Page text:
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When I entered Grade 6 at John XXIII Catholic School in Toronto's multiethnic Flemingdon Park neighbourhood in 1976, I became an unwitting participant in a great Canadian experiment. Most of my classmates had been born outside Canada. But unlike previous generations of immigrants, they hailed from places from which Canada had accepted few newcomers before.

As a white, Canadian-born kid, I was part of a minority at John XXIII. My best friend was a Jamaican of Chinese descent. Most other kids were from the Philippines, the Caribbean, India, Pakistan and Africa. Unique then, Flemingdon Park offered a glimpse into Toronto's future.

This was the direct result of a 1967 shift in Canadian immigration policy and the adoption of a points system to weigh applicants for permanent residency. For the first time, immigrants were selected regardless of race, ethnicity or national origin. It was a paradigm shift that created the Canada we have come to know and value as one of the most multicultural places on Earth.

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Except when it suited us (see the building of the CPR), Canada had largely adhered to a whites- and Europeans-only immigration policy. When the supply of northern European workers dried up, we were forced to turn to southern Europeans – creating Little Italys, Portugals and Greektowns across the country. But it was only in 1967 that multiculturalism really took off.

As by far the No. 1 destination for immigrants to Canada, postwar Toronto has been transformed from a drab white-Protestant outpost largely unknown outside the country into a pluricultural global city whose mere mention draws ahs of envy around the world.

Still, the immigrant experience is rarely an economic cakewalk. It's even harder for visible minorities, who now account for almost all new immigrants. Most of my classmates lived with extended families in cramped apartments. Their parents worked long hours at low-paying jobs.

Nearly 40 years later, there are plenty more neighbourhoods like Flemingdon Park across Toronto. Fully 51 per cent of Toronto's 2.8 million residents are foreign-born. Almost as many belong to a visible minority. One-third arrived within the past 10 years alone.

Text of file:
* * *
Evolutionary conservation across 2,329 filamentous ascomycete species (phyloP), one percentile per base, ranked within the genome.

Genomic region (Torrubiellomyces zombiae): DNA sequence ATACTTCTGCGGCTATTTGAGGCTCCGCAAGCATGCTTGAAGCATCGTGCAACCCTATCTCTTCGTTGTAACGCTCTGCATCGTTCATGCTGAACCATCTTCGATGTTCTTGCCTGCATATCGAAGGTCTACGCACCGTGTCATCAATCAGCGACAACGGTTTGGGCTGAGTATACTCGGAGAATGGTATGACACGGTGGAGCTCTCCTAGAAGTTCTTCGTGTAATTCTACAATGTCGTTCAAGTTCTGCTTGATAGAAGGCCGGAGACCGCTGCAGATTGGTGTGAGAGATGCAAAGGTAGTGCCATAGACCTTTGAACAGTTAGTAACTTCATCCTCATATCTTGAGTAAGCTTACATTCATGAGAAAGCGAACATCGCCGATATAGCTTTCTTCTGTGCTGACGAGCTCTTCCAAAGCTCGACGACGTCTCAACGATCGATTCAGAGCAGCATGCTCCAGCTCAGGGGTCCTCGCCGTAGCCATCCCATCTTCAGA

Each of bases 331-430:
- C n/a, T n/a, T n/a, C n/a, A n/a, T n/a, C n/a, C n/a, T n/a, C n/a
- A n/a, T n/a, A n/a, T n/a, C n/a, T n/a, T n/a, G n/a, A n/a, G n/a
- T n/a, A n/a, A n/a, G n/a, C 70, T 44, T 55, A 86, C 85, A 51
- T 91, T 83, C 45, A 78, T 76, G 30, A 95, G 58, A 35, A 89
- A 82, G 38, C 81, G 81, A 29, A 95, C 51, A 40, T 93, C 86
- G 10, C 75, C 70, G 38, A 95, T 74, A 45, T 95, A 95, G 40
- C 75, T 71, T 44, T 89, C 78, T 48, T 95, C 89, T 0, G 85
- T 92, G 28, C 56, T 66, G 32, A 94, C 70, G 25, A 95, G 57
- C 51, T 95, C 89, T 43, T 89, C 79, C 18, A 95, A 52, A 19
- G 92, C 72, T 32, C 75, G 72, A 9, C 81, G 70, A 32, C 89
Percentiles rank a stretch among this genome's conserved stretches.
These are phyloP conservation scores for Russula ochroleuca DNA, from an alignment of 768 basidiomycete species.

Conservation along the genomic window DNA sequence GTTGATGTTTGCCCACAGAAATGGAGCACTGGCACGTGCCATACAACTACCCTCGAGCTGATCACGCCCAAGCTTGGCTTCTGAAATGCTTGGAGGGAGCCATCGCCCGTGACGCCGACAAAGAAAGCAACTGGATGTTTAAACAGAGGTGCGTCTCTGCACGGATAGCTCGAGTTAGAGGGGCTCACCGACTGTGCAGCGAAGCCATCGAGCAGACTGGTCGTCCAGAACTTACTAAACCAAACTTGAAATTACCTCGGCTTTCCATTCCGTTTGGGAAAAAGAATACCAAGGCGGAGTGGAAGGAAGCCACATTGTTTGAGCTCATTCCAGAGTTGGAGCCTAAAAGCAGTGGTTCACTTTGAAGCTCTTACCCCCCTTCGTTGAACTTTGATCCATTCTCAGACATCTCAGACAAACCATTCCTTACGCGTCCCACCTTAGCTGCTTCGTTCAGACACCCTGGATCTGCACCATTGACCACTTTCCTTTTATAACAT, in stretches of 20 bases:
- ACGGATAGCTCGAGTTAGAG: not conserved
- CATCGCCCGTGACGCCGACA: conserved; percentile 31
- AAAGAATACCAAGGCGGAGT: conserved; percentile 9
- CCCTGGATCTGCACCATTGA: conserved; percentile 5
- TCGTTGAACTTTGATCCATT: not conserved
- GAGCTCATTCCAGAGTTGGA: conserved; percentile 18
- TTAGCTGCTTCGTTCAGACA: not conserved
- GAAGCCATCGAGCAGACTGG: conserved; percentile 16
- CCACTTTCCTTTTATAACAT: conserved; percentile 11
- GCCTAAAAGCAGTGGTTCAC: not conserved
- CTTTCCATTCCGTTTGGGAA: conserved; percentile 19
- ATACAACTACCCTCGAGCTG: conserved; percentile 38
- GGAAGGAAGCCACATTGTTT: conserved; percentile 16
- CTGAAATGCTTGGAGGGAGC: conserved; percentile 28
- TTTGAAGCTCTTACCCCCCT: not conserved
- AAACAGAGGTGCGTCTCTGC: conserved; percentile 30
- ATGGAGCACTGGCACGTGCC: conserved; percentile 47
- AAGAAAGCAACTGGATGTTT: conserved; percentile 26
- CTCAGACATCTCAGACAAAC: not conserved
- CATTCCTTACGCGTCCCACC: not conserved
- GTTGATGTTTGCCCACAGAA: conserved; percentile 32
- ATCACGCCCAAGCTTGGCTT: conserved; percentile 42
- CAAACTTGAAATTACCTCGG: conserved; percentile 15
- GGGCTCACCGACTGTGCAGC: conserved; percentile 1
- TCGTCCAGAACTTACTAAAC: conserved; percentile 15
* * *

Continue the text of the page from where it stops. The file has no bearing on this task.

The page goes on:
My current downtown neighbourhood encompasses St. James Town, a collection of aging towers that was considered the leading edge in urban living when it was built in the 1960s. The hip singles moved out long ago, replaced by successive waves of new immigrants. You won't hear much English in St. James Town, but plenty of Tagalog, Tamil, Urdu and Jamaican Creole.

Almost by definition, more immigration means more income inequality. Toronto is at once a magnet for upwardly mobile careerists with high-paying jobs in knowledge-based industries and the country's leading port of entry for new immigrants eking out a living the best they can. Once-middle-class neighbourhoods have become lower-income landing pads for new Canadians.

This is hardly a shocking development. Most immigrants arrive poor. Some never move very far up the ladder. But they make inordinate sacrifices to ensure their children do. They're not looking for social engineers to save them. They're resourceful and work harder than most of us.

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Yet, for some activists and academics, there is no greater priority for Toronto's new mayor than rescuing these poor immigrant souls. They want John Tory to emulate his U.S. counterparts on the left, such as New York's Bill de Blasio and Seattle's Ed Murray, by seeking a separate (and higher) minimum wage for Toronto than the provincial rate of $11 an hour.

This would be the wrong track for Toronto's new SmartTrack mayor to take. Inequality is a society-wide phenomenon best addressed through national and provincial policy tools – partly taxes, but mostly by fostering equality of opportunity with good public schools and health care.

Besides, a higher minimum wage for Toronto alone would only end up hurting those it is meant to help, leading to fewer hours, less job creation and a shift in employment to the suburbs. It would also drive up the cost of living for those least able to absorb it.

City governments can do their part to mitigate inequality by creating safe neighbourhoods, with parks and recreation facilities, accessible public transit and by providing adequate social housing to those who truly need it. Mr. Tory will have his hands full as it is.

As for my old John XXIII classmates, the ones I've heard from are living happily middle-class lives, mainly in the suburbs. That great Canadian experiment worked.

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